With much fondness from your


I have just now received the certificate[11] from Bize. I’m going to write to him and ask him to do it differently[12], on 0.60 paper, because even though it is of no use for my exemption, this certificate might come in useful at some point. But there is no urgency, I won’t be called any sooner than in a month or two at least. Be that as it may, I shall still write to him.

P.S. I hope my letter doesn’t give you the idea that I have forgotten Alfred. Despite the distance in time that, alas, I feel at times, I wouldn’t hesitate, even at those moments, to rush off and have an arm or a leg cut off if that could bring him back.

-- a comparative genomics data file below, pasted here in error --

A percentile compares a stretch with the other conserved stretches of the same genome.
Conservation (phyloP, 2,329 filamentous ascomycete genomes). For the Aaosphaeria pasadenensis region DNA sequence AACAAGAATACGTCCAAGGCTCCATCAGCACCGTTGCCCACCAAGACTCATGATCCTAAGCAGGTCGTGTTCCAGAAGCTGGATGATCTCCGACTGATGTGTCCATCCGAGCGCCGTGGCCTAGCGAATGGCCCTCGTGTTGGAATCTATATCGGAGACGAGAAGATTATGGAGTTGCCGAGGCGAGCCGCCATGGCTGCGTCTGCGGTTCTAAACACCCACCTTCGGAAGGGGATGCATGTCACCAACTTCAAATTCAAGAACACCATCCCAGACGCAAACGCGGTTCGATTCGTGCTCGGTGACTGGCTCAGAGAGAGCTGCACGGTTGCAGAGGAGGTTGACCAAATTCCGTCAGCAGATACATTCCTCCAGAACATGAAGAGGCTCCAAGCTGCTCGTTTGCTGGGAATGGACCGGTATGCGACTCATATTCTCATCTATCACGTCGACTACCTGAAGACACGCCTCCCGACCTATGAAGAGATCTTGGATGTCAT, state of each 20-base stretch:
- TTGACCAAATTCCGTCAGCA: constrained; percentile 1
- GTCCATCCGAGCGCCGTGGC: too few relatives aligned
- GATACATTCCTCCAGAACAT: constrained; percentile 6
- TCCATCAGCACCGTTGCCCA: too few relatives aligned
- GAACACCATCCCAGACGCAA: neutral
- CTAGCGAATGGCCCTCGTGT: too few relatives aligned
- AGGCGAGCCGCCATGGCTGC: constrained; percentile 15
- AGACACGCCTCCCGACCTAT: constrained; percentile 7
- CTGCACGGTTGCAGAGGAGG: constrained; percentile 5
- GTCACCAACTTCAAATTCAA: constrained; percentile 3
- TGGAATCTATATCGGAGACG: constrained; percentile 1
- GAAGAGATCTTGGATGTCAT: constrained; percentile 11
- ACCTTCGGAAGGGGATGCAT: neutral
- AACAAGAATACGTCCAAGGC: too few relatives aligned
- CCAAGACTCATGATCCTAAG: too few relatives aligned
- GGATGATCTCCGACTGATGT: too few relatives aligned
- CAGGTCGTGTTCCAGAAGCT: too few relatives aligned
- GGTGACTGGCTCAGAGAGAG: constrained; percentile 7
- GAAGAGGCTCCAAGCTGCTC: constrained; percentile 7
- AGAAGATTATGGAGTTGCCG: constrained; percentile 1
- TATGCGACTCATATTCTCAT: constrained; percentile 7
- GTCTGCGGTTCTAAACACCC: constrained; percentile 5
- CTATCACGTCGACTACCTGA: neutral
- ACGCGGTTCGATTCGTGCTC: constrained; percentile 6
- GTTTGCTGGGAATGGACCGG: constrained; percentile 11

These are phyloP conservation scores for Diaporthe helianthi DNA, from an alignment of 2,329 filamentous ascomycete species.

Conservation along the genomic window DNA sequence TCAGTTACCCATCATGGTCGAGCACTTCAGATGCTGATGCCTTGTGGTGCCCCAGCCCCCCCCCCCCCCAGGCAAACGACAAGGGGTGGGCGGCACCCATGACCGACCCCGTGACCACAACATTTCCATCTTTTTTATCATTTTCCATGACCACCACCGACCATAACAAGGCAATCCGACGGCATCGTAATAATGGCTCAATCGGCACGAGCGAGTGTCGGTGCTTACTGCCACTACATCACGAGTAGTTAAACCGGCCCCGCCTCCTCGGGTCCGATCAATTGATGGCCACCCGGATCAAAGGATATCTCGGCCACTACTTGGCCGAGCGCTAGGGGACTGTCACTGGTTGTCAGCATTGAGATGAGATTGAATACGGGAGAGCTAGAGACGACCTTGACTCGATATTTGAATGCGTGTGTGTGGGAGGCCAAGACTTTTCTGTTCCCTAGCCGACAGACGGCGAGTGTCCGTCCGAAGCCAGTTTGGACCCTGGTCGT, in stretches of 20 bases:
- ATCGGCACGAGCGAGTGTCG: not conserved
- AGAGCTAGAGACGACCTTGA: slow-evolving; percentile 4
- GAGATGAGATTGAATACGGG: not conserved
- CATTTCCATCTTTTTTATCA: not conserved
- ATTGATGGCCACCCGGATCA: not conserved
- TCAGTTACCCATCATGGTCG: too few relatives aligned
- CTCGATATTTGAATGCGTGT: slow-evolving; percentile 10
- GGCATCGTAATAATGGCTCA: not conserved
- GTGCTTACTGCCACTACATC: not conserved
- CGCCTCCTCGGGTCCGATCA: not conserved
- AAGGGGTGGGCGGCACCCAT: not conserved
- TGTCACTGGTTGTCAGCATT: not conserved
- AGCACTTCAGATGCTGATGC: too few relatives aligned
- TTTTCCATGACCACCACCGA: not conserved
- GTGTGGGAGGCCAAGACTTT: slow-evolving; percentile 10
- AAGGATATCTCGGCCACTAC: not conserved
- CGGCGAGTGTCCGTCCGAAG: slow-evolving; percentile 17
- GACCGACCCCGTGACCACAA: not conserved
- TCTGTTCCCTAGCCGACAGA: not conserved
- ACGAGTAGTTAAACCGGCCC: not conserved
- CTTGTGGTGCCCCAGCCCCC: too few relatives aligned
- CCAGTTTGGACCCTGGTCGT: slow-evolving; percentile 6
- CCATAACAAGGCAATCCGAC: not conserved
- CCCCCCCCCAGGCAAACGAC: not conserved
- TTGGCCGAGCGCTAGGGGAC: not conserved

3rd P.S. Above all, dear little one, don’t do anything about my counter discharge question. What you have done already was exquisitely kind and was perfect. But to do any more would only cause me trouble. I think that it will all go quite well. And anyway it won’t be for some time. What does Commandant C. think about the war? how long will it last? what will be the outcome? present, past and future?

[13] [14]


  1. In a telegram of 24 October 1914 (CP 02829; Kolb, XIII, no. 178), Proust thanked Hahn for having requested and obtained for him a medical certificate from Doctor Bize (CP 05638), and asked him to reply by letter. This letter is in response to Hahn's letter. [PK, FP]
  2. This letter has not been found. [PK, FP]